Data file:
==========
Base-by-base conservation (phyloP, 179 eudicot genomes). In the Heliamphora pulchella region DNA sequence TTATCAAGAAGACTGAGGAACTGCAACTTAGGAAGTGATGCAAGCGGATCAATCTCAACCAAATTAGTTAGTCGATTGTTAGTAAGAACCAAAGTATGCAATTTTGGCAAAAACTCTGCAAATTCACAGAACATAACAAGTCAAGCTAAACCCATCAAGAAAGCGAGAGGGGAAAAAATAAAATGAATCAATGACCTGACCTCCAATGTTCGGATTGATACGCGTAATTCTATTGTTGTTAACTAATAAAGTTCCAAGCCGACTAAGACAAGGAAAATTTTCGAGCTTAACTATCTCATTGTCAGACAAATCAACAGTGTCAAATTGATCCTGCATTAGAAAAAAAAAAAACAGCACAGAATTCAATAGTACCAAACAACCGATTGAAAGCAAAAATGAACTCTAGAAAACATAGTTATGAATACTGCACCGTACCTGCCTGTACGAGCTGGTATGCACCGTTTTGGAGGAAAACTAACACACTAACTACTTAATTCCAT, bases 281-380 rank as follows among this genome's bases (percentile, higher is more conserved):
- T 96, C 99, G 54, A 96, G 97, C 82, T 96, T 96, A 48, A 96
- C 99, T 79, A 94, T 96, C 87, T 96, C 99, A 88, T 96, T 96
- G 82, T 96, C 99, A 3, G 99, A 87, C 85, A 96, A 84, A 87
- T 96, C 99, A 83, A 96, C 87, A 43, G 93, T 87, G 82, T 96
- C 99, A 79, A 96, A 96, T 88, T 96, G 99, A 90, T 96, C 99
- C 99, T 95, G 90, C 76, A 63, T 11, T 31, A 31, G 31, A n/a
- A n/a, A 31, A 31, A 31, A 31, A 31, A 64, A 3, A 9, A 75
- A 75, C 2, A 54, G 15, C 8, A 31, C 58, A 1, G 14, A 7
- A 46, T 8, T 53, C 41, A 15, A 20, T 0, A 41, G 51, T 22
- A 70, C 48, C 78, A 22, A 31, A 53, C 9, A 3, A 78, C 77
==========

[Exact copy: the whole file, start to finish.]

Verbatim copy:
Base-by-base conservation (phyloP, 179 eudicot genomes). In the Heliamphora pulchella region DNA sequence TTATCAAGAAGACTGAGGAACTGCAACTTAGGAAGTGATGCAAGCGGATCAATCTCAACCAAATTAGTTAGTCGATTGTTAGTAAGAACCAAAGTATGCAATTTTGGCAAAAACTCTGCAAATTCACAGAACATAACAAGTCAAGCTAAACCCATCAAGAAAGCGAGAGGGGAAAAAATAAAATGAATCAATGACCTGACCTCCAATGTTCGGATTGATACGCGTAATTCTATTGTTGTTAACTAATAAAGTTCCAAGCCGACTAAGACAAGGAAAATTTTCGAGCTTAACTATCTCATTGTCAGACAAATCAACAGTGTCAAATTGATCCTGCATTAGAAAAAAAAAAAACAGCACAGAATTCAATAGTACCAAACAACCGATTGAAAGCAAAAATGAACTCTAGAAAACATAGTTATGAATACTGCACCGTACCTGCCTGTACGAGCTGGTATGCACCGTTTTGGAGGAAAACTAACACACTAACTACTTAATTCCAT, bases 281-380 rank as follows among this genome's bases (percentile, higher is more conserved):
- T 96, C 99, G 54, A 96, G 97, C 82, T 96, T 96, A 48, A 96
- C 99, T 79, A 94, T 96, C 87, T 96, C 99, A 88, T 96, T 96
- G 82, T 96, C 99, A 3, G 99, A 87, C 85, A 96, A 84, A 87
- T 96, C 99, A 83, A 96, C 87, A 43, G 93, T 87, G 82, T 96
- C 99, A 79, A 96, A 96, T 88, T 96, G 99, A 90, T 96, C 99
- C 99, T 95, G 90, C 76, A 63, T 11, T 31, A 31, G 31, A n/a
- A n/a, A 31, A 31, A 31, A 31, A 31, A 64, A 3, A 9, A 75
- A 75, C 2, A 54, G 15, C 8, A 31, C 58, A 1, G 14, A 7
- A 46, T 8, T 53, C 41, A 15, A 20, T 0, A 41, G 51, T 22
- A 70, C 48, C 78, A 22, A 31, A 53, C 9, A 3, A 78, C 77